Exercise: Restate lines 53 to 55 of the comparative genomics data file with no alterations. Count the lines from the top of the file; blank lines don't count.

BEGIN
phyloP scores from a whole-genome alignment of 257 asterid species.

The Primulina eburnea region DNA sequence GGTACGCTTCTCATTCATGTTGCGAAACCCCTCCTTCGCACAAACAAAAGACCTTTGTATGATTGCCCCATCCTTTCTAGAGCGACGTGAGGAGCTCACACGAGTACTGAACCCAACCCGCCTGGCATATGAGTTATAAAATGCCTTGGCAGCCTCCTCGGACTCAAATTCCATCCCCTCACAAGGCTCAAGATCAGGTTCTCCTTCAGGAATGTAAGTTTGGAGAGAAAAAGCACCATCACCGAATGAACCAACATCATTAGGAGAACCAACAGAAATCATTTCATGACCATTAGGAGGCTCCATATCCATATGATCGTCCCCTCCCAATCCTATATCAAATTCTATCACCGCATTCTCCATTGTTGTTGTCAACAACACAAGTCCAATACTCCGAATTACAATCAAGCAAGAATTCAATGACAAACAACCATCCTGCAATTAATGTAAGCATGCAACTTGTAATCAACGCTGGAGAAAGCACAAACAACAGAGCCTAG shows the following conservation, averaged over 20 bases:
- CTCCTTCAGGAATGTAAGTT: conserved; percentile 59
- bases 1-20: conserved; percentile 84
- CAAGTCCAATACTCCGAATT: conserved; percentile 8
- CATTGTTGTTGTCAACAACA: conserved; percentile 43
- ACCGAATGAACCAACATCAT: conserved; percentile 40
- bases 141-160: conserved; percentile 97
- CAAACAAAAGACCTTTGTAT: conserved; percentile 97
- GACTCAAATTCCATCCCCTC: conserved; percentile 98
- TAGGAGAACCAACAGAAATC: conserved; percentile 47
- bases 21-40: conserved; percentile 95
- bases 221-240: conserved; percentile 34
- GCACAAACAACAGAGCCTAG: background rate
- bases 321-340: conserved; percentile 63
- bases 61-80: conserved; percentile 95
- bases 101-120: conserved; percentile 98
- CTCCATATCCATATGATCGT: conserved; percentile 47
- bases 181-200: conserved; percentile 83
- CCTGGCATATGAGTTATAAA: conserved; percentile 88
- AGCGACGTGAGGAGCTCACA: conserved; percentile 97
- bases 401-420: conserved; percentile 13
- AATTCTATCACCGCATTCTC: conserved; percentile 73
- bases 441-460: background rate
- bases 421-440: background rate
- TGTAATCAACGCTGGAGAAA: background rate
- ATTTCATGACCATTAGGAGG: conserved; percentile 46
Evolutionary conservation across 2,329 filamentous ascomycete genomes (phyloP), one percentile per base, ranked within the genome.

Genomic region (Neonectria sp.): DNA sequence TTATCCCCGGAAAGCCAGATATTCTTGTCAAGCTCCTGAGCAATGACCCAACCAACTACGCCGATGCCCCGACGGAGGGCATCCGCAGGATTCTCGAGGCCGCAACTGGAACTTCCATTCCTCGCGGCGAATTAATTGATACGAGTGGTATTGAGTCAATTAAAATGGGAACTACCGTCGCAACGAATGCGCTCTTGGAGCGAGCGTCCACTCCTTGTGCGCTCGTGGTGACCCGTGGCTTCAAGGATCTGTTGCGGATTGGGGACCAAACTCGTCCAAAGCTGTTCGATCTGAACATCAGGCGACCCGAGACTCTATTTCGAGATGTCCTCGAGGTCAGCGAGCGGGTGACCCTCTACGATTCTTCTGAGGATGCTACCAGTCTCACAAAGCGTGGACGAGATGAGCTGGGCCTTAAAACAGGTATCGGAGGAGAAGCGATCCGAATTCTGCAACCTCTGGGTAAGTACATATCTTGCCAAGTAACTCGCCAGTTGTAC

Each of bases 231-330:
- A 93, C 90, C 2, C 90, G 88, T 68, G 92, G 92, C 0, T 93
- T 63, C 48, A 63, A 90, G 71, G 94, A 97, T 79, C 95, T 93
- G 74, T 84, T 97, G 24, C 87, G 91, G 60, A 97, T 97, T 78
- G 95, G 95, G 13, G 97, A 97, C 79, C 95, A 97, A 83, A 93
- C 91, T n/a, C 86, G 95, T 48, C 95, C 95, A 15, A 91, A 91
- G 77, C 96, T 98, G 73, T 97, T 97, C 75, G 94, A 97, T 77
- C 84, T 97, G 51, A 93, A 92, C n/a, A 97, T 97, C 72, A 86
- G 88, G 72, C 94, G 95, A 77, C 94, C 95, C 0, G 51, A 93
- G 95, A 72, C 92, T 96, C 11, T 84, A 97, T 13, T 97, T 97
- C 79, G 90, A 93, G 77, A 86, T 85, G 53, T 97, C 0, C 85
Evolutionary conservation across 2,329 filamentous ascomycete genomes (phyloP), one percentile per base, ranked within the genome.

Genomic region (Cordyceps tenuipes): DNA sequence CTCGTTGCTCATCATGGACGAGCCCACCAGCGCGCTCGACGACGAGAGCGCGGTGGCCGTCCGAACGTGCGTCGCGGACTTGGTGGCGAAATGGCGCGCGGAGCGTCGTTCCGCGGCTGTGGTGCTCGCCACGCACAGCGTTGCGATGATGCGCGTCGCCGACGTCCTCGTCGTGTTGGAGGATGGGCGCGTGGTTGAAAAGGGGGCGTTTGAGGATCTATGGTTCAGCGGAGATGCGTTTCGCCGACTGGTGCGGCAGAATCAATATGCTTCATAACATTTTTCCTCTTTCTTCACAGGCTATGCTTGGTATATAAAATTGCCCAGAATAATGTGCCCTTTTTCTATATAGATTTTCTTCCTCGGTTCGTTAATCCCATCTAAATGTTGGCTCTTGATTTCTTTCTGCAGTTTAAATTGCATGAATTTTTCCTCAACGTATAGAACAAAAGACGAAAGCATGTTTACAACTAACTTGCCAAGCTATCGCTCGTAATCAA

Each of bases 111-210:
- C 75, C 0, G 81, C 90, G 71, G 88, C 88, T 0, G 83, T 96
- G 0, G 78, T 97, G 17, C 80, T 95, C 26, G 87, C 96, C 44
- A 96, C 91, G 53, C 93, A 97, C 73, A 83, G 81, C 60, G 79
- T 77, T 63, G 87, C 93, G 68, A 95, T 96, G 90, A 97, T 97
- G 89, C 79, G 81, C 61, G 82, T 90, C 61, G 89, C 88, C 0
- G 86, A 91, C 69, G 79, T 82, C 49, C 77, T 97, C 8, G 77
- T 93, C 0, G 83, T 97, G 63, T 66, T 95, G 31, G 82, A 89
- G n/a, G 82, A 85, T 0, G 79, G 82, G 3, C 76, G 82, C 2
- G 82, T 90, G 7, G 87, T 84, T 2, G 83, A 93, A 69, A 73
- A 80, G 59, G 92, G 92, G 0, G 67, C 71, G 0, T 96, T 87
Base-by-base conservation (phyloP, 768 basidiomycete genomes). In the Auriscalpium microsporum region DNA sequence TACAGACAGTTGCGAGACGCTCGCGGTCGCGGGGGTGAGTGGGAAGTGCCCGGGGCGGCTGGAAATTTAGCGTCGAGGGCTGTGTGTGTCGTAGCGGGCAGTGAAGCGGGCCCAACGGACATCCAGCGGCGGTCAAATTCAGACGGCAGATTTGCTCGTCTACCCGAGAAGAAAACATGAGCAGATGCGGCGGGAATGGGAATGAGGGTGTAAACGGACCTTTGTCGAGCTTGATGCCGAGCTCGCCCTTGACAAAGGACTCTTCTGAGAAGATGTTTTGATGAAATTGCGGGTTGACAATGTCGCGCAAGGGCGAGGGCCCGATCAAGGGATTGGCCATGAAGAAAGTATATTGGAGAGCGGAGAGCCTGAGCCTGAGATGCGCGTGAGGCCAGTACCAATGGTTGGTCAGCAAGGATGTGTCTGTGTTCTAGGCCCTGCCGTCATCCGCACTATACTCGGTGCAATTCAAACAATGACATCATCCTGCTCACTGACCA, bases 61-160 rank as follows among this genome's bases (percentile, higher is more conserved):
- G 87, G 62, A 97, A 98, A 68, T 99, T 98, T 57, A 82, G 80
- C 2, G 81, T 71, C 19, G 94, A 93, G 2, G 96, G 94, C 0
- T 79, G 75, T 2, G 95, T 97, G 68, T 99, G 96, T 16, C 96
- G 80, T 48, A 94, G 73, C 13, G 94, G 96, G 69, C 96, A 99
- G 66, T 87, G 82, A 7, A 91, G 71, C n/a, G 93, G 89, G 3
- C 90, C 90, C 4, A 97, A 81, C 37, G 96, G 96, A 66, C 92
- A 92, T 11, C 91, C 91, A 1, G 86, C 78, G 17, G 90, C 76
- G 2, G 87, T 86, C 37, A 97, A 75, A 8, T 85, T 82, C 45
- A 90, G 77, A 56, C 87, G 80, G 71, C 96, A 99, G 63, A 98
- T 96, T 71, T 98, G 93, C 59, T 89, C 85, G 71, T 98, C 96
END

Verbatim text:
- A 80, G 59, G 92, G 92, G 0, G 67, C 71, G 0, T 96, T 87
Base-by-base conservation (phyloP, 768 basidiomycete genomes). In the Auriscalpium microsporum region DNA sequence TACAGACAGTTGCGAGACGCTCGCGGTCGCGGGGGTGAGTGGGAAGTGCCCGGGGCGGCTGGAAATTTAGCGTCGAGGGCTGTGTGTGTCGTAGCGGGCAGTGAAGCGGGCCCAACGGACATCCAGCGGCGGTCAAATTCAGACGGCAGATTTGCTCGTCTACCCGAGAAGAAAACATGAGCAGATGCGGCGGGAATGGGAATGAGGGTGTAAACGGACCTTTGTCGAGCTTGATGCCGAGCTCGCCCTTGACAAAGGACTCTTCTGAGAAGATGTTTTGATGAAATTGCGGGTTGACAATGTCGCGCAAGGGCGAGGGCCCGATCAAGGGATTGGCCATGAAGAAAGTATATTGGAGAGCGGAGAGCCTGAGCCTGAGATGCGCGTGAGGCCAGTACCAATGGTTGGTCAGCAAGGATGTGTCTGTGTTCTAGGCCCTGCCGTCATCCGCACTATACTCGGTGCAATTCAAACAATGACATCATCCTGCTCACTGACCA, bases 61-160 rank as follows among this genome's bases (percentile, higher is more conserved):
- G 87, G 62, A 97, A 98, A 68, T 99, T 98, T 57, A 82, G 80